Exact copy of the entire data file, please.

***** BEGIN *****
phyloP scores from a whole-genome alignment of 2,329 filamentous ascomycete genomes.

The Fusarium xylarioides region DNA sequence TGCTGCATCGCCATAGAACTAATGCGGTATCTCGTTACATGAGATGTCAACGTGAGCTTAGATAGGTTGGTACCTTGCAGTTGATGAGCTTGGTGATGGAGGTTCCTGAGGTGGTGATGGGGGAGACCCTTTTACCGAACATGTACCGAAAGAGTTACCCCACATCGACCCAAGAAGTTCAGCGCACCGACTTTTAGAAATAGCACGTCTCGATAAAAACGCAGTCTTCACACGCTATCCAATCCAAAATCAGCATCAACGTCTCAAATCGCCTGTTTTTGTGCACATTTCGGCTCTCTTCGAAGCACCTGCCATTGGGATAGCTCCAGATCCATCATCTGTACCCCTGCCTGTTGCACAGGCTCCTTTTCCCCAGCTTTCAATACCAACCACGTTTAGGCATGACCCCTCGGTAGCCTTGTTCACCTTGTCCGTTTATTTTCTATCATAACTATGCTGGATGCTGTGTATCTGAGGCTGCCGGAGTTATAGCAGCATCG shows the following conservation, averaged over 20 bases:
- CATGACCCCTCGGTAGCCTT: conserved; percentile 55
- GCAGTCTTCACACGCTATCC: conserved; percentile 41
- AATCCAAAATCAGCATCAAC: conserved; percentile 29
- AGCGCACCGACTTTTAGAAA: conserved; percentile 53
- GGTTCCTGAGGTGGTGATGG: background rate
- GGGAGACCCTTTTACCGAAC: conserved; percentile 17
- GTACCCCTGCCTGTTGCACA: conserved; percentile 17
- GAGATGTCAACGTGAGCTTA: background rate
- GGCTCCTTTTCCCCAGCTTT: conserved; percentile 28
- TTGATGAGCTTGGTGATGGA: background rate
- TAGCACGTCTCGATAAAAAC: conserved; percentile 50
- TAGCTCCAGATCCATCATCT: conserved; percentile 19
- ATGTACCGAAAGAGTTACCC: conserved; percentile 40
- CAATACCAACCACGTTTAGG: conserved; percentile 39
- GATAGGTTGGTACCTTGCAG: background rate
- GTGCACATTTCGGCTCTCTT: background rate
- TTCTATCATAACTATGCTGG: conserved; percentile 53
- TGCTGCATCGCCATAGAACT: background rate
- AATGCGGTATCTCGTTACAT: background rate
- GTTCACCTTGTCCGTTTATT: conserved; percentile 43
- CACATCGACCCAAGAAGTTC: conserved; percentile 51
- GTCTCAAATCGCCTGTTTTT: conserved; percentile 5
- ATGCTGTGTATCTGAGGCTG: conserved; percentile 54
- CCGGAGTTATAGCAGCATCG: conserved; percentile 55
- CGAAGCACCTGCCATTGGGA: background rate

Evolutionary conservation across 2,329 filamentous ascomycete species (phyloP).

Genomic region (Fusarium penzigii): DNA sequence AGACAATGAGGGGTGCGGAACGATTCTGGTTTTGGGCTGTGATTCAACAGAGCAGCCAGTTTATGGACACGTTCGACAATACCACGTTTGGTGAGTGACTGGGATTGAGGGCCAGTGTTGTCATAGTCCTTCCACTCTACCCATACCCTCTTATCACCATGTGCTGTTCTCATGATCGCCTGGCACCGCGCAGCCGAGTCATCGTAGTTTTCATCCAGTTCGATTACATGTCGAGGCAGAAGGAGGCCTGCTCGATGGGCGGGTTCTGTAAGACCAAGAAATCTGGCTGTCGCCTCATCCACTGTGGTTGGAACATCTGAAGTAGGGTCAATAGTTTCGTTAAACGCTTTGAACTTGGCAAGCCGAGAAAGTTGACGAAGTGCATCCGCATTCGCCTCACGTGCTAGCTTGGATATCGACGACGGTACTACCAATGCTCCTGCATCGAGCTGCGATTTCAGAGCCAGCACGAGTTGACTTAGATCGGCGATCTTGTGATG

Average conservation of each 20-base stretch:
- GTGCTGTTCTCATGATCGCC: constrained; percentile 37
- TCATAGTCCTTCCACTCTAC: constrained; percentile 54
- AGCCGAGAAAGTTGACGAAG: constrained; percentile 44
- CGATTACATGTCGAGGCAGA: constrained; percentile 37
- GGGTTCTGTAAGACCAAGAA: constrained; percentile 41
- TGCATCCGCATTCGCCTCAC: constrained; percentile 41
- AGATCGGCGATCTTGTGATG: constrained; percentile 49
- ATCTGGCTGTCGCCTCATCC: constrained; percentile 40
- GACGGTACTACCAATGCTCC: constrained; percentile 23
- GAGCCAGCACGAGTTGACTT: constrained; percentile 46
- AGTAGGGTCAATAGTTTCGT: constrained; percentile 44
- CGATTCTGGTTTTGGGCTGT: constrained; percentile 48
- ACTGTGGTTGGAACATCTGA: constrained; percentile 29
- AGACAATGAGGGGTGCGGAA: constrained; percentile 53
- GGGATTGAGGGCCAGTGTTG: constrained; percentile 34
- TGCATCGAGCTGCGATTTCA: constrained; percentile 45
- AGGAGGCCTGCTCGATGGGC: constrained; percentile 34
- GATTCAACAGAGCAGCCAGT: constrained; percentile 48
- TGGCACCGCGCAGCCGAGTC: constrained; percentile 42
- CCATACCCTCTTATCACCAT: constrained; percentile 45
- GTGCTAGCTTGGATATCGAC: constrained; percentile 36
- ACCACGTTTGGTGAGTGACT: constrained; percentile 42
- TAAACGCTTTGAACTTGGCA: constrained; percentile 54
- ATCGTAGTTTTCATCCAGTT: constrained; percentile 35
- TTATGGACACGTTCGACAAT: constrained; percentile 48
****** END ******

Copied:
phyloP scores from a whole-genome alignment of 2,329 filamentous ascomycete genomes.

The Fusarium xylarioides region DNA sequence TGCTGCATCGCCATAGAACTAATGCGGTATCTCGTTACATGAGATGTCAACGTGAGCTTAGATAGGTTGGTACCTTGCAGTTGATGAGCTTGGTGATGGAGGTTCCTGAGGTGGTGATGGGGGAGACCCTTTTACCGAACATGTACCGAAAGAGTTACCCCACATCGACCCAAGAAGTTCAGCGCACCGACTTTTAGAAATAGCACGTCTCGATAAAAACGCAGTCTTCACACGCTATCCAATCCAAAATCAGCATCAACGTCTCAAATCGCCTGTTTTTGTGCACATTTCGGCTCTCTTCGAAGCACCTGCCATTGGGATAGCTCCAGATCCATCATCTGTACCCCTGCCTGTTGCACAGGCTCCTTTTCCCCAGCTTTCAATACCAACCACGTTTAGGCATGACCCCTCGGTAGCCTTGTTCACCTTGTCCGTTTATTTTCTATCATAACTATGCTGGATGCTGTGTATCTGAGGCTGCCGGAGTTATAGCAGCATCG shows the following conservation, averaged over 20 bases:
- CATGACCCCTCGGTAGCCTT: conserved; percentile 55
- GCAGTCTTCACACGCTATCC: conserved; percentile 41
- AATCCAAAATCAGCATCAAC: conserved; percentile 29
- AGCGCACCGACTTTTAGAAA: conserved; percentile 53
- GGTTCCTGAGGTGGTGATGG: background rate
- GGGAGACCCTTTTACCGAAC: conserved; percentile 17
- GTACCCCTGCCTGTTGCACA: conserved; percentile 17
- GAGATGTCAACGTGAGCTTA: background rate
- GGCTCCTTTTCCCCAGCTTT: conserved; percentile 28
- TTGATGAGCTTGGTGATGGA: background rate
- TAGCACGTCTCGATAAAAAC: conserved; percentile 50
- TAGCTCCAGATCCATCATCT: conserved; percentile 19
- ATGTACCGAAAGAGTTACCC: conserved; percentile 40
- CAATACCAACCACGTTTAGG: conserved; percentile 39
- GATAGGTTGGTACCTTGCAG: background rate
- GTGCACATTTCGGCTCTCTT: background rate
- TTCTATCATAACTATGCTGG: conserved; percentile 53
- TGCTGCATCGCCATAGAACT: background rate
- AATGCGGTATCTCGTTACAT: background rate
- GTTCACCTTGTCCGTTTATT: conserved; percentile 43
- CACATCGACCCAAGAAGTTC: conserved; percentile 51
- GTCTCAAATCGCCTGTTTTT: conserved; percentile 5
- ATGCTGTGTATCTGAGGCTG: conserved; percentile 54
- CCGGAGTTATAGCAGCATCG: conserved; percentile 55
- CGAAGCACCTGCCATTGGGA: background rate

Evolutionary conservation across 2,329 filamentous ascomycete species (phyloP).

Genomic region (Fusarium penzigii): DNA sequence AGACAATGAGGGGTGCGGAACGATTCTGGTTTTGGGCTGTGATTCAACAGAGCAGCCAGTTTATGGACACGTTCGACAATACCACGTTTGGTGAGTGACTGGGATTGAGGGCCAGTGTTGTCATAGTCCTTCCACTCTACCCATACCCTCTTATCACCATGTGCTGTTCTCATGATCGCCTGGCACCGCGCAGCCGAGTCATCGTAGTTTTCATCCAGTTCGATTACATGTCGAGGCAGAAGGAGGCCTGCTCGATGGGCGGGTTCTGTAAGACCAAGAAATCTGGCTGTCGCCTCATCCACTGTGGTTGGAACATCTGAAGTAGGGTCAATAGTTTCGTTAAACGCTTTGAACTTGGCAAGCCGAGAAAGTTGACGAAGTGCATCCGCATTCGCCTCACGTGCTAGCTTGGATATCGACGACGGTACTACCAATGCTCCTGCATCGAGCTGCGATTTCAGAGCCAGCACGAGTTGACTTAGATCGGCGATCTTGTGATG

Average conservation of each 20-base stretch:
- GTGCTGTTCTCATGATCGCC: constrained; percentile 37
- TCATAGTCCTTCCACTCTAC: constrained; percentile 54
- AGCCGAGAAAGTTGACGAAG: constrained; percentile 44
- CGATTACATGTCGAGGCAGA: constrained; percentile 37
- GGGTTCTGTAAGACCAAGAA: constrained; percentile 41
- TGCATCCGCATTCGCCTCAC: constrained; percentile 41
- AGATCGGCGATCTTGTGATG: constrained; percentile 49
- ATCTGGCTGTCGCCTCATCC: constrained; percentile 40
- GACGGTACTACCAATGCTCC: constrained; percentile 23
- GAGCCAGCACGAGTTGACTT: constrained; percentile 46
- AGTAGGGTCAATAGTTTCGT: constrained; percentile 44
- CGATTCTGGTTTTGGGCTGT: constrained; percentile 48
- ACTGTGGTTGGAACATCTGA: constrained; percentile 29
- AGACAATGAGGGGTGCGGAA: constrained; percentile 53
- GGGATTGAGGGCCAGTGTTG: constrained; percentile 34
- TGCATCGAGCTGCGATTTCA: constrained; percentile 45
- AGGAGGCCTGCTCGATGGGC: constrained; percentile 34
- GATTCAACAGAGCAGCCAGT: constrained; percentile 48
- TGGCACCGCGCAGCCGAGTC: constrained; percentile 42
- CCATACCCTCTTATCACCAT: constrained; percentile 45
- GTGCTAGCTTGGATATCGAC: constrained; percentile 36
- ACCACGTTTGGTGAGTGACT: constrained; percentile 42
- TAAACGCTTTGAACTTGGCA: constrained; percentile 54
- ATCGTAGTTTTCATCCAGTT: constrained; percentile 35
- TTATGGACACGTTCGACAAT: constrained; percentile 48